Learning to See the Trees

Most people, I’m sure, have heard the saying that one cannot see the forest for the trees. Figuratively speaking, this goes to show that people sometimes become too preoccupied by the small details in life and they lose sight of the bigger picture. Literally speaking, I think this saying is reversed.

One of the first things I noticed upon my arrival to Dickinson College three years ago was the amount of greenery on campus. The vast number of trees, shrubs, bushes, flowers, and other fauna dotting the landscape at the college makes the campus feel integrated into nature; it’s as if the buildings may have taken root amongst the foliage, rather than the other way around. But it many ways, the sheer volume of trees and plants on species obscures some of the ecological diversity.

It wasn’t until my Environmental Sociology class took a walking tour of the campus that I felt as though I was finally able to see the trees for the forest. Led by Dickinson College arborist Mark Scott, my class was introduced one by one to individual specimen of trees that all represent different species.  Until this point, I had never noticed the biodiversity amongst the trees on campus, only the volume of trees as a whole. I felt as though each tree we visited was a sort of ambassador for its species—serving as a link between my class and tree-kind as a whole— giving us a little insight into what life is like for their particular species of tree.

If you pass through the archway between the HUB building and Althouse, you will quickly stumble upon a beautiful Sugar Maple, which watches over the pathway between Althouse and Bosler. Originally native to Canada (think of the Canadian flag), the Sugar Maple has become a relatively common tree along the Eastern seaboard of the United States. Commercially, Sugar Maples are prized for their lumber, and their sap, which has the highest sugar content of that of any type of maple, and is often processed into maple syrup. Aesthetically, these trees are valued for the shade they provide, as well as the brilliant colors the leaves take on in the autumn (Arbor Day Foundation).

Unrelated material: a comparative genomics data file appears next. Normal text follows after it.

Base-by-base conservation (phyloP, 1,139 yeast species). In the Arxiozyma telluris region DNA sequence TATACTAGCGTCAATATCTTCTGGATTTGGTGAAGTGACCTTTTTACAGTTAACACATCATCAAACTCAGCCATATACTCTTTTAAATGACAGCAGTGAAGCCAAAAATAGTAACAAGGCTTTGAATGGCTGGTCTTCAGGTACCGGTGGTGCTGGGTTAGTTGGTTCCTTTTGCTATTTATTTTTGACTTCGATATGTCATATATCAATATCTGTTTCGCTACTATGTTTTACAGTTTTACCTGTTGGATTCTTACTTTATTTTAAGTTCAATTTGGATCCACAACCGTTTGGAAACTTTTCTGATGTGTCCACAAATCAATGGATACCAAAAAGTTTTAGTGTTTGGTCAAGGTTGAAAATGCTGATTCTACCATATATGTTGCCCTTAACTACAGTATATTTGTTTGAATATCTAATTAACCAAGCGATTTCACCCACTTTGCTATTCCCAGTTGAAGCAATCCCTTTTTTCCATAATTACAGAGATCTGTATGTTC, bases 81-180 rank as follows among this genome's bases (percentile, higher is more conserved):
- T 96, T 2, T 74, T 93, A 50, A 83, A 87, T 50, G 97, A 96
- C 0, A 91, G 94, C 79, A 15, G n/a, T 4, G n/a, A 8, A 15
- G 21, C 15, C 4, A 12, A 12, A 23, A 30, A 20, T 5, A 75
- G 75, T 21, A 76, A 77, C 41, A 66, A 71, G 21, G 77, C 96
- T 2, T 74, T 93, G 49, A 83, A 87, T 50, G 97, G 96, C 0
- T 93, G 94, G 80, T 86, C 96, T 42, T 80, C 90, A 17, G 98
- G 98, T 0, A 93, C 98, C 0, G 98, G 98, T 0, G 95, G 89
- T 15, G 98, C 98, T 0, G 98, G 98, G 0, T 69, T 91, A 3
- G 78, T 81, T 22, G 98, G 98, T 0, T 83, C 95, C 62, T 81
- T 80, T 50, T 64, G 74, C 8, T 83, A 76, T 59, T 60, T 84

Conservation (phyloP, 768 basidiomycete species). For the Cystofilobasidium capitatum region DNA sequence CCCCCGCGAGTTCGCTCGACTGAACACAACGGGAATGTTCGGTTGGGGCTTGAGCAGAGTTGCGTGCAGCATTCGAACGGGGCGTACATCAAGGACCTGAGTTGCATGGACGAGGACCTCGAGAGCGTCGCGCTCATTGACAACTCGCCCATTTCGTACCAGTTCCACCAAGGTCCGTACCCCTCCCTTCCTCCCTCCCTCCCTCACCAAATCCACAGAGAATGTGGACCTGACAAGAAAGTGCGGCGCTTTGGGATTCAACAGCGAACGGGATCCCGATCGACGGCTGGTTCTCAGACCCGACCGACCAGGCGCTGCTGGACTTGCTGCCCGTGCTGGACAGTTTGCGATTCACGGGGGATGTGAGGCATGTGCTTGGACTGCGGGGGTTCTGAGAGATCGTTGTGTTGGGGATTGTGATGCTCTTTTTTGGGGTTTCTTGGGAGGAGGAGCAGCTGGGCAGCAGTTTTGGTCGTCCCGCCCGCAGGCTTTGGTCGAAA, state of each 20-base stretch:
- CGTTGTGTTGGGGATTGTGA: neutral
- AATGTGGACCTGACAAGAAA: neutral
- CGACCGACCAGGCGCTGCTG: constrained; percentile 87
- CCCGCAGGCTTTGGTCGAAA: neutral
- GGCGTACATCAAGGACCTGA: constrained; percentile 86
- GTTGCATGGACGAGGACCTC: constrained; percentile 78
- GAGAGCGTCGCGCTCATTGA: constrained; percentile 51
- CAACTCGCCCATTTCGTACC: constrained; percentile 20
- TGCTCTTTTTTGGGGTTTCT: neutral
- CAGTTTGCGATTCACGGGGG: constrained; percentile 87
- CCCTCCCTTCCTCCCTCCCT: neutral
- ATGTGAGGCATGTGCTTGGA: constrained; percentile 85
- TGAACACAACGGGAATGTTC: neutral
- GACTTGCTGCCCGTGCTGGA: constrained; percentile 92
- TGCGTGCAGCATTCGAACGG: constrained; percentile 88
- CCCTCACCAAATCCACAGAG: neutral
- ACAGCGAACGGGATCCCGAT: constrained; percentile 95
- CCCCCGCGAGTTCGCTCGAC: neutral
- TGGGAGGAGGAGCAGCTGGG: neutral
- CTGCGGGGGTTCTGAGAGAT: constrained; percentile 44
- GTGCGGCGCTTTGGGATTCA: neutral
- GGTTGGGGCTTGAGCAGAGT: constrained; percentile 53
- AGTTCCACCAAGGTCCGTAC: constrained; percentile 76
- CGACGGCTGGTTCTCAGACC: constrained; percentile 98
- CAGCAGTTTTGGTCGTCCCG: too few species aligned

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This particular tree, at about ten years old, stands tall and proud. It is a healthy specimen with thick branches that start about seven feet up the trunk and stretch about twelve feet further toward the sky. The branches and trunk are encased in a sturdy-looking, dark brown bark that is rough, and is stippled by splits similar to those that one might see on an overly-plump tomato. Currently, the leaves remain a deep green color, which is sure to begin changing in no time at all.

Surrounded by many towering trees on the academic quad, this Sugar Maple’s physical stature may not immediately set it apart, but it is a hidden gem. Now that I have begun to notice the trees for the forest, I will be sure to keep an eye on this beautiful tree. Especially now that the weather is beginning to change and the first leaves are beginning to fall, I am eager to see what surprises this beauty has in store.




Scott, Mark. 2015. “Dickinson College Walking Tour.” September 4, 2015. Dickinson College, Carlisle, PA.

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